Congressman Who Was Against Protecting Net Neutrality Flips Sides After Realizing The Harm Broadband Giants Can Cause

from the nice-to-see dept

Over the last few weeks we've seen a number of politicians come out on one side or another concerning the FCC's net neutrality plans, but most of them were pretty much expected. It actually was nice to see some net neutrality supporters be quite explicit in their support for Title II reclassification (like Senator Chuck Schumer), but beyond that there weren't too many surprises. That's why it was actually great to see Rep. Gary Peters, who is currently running for the Senate in Michigan, come out in favor of net neutrality, warning of the harm that could be caused by the fast lanes and slow lanes as allowed by the current FCC proposal.
"If large corporations can pay more for faster service for their content, this effectively creates a 'slow lane' for everyone else."
This is notable, because four years ago, Peters was actually one of the group of Representatives who actively opposed strong net neutrality rules by the FCC. It appears that four years later he's changed his mind. In his new statement, he makes it clear that he now realizes how many entrepreneurs and innovators rely on an open internet:
"Startups and small businesses are the engines of job creation and economic growth in Michigan, and they rely on open access to the Internet to stay competitive. I have serious concerns that allowing large, established corporations to purchase faster services puts these startups and small businesses at a disadvantage and stifles innovation."
That's a far cry from the letter Peters signed four years ago, which was entirely focused on the question of how these rules might upset the big broadband access providers. It's good to see Peters has realized that the future is in innovative startups, not in protecting big cable and telco oligopolies.

Filed Under: gary peters, innovation, michigan, net neutrality, reclassification, switching sides, title ii


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  1. icon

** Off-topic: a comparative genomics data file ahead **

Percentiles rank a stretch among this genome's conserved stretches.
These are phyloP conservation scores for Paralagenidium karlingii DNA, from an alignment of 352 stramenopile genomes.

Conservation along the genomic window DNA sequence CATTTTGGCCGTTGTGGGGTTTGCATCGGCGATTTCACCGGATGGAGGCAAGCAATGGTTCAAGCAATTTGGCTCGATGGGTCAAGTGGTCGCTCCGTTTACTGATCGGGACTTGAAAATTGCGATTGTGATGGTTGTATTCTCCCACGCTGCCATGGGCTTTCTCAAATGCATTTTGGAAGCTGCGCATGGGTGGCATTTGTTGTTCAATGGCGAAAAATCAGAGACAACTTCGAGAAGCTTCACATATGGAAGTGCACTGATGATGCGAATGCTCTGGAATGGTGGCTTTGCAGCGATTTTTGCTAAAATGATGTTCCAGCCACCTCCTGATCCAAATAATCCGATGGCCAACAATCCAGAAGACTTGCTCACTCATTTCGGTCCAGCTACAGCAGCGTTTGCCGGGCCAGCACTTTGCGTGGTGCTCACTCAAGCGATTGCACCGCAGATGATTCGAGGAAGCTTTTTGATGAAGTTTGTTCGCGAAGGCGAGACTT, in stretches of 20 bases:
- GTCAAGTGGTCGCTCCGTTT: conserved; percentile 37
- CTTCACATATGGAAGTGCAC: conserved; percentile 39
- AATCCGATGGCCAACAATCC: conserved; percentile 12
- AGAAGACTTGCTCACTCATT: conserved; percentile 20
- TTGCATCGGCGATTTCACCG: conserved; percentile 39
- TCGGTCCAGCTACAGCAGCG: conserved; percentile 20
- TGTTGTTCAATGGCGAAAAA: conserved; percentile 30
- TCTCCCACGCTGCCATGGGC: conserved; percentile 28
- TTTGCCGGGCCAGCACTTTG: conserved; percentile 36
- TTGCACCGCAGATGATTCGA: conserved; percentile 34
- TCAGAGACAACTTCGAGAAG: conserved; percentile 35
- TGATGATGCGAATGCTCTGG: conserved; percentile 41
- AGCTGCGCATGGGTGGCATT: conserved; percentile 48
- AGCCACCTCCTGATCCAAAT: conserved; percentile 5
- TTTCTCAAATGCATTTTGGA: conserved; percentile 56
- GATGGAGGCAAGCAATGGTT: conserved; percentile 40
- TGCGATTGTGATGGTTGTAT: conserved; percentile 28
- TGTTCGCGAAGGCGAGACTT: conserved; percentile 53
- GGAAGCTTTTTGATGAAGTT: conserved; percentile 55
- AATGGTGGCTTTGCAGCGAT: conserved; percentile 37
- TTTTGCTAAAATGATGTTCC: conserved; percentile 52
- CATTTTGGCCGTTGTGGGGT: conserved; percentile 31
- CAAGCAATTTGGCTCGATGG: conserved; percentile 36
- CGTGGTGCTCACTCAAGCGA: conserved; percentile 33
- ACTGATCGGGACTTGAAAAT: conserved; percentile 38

PaulT (profile), 17 Jul 2014 @ 3:52am

    Re: Re: Re: Re: Re: what is net neutrality really?

    "Is Google, running it's own fiber network, giving preference to it's own internal connections compared to others?"

    The "giving preference to its own internal connections" does violate net neutrality. The fact that it has its own ISP or a better peering arrangement with backbone providers does not. As long as traffic going to the consumer through Google's network is treated the same regardless of whether it's Google or Bing, YouTube or Netflix, Android or iOS, net neutrality is preserved.

    "See, you need to learn more about peering."

    Stop acting like a smug moron. I know what peering is and how it works. I also know that the argument is about what happens at the consumer end, not what happens in the process behind the scenes.

    The fact that one ISP near my office has a different backend peering agreement and different, more efficient underwater cabling to their main competitor does not violate net neutrality. If they were to decide that Google need to get better speeds than Bing because they've paid more, that violates it. The fact that Netflix currently has servers installed in datacentres to improve their speeds and reduce bandwidth bills does not violate net neutrality. Comcast giving preferential treatment to their own VoD traffic over Netflix's does. The fact that Google Fibre can offer higher overall speeds than Comcast does not violate neutrality. If Google charged you more to access Hulu than it charges to access Netflix or YouTube, it's violated.

    Are you understanding the actual argument yet, or are you going to continue railing against the alternative argument nobody's making?

    "Can we have net neutrality when Google has the money to connect straight to your ISP, or is in fact their own ISP?"

    If the ISP is not violating net neutrality while doing so, yes. If this response confuses you, try actually reading and understanding the real argument you're responding to before you respond to it. If you try doing this every time, you might even get somewhere with your arguments, since they'll address what you're replying to.

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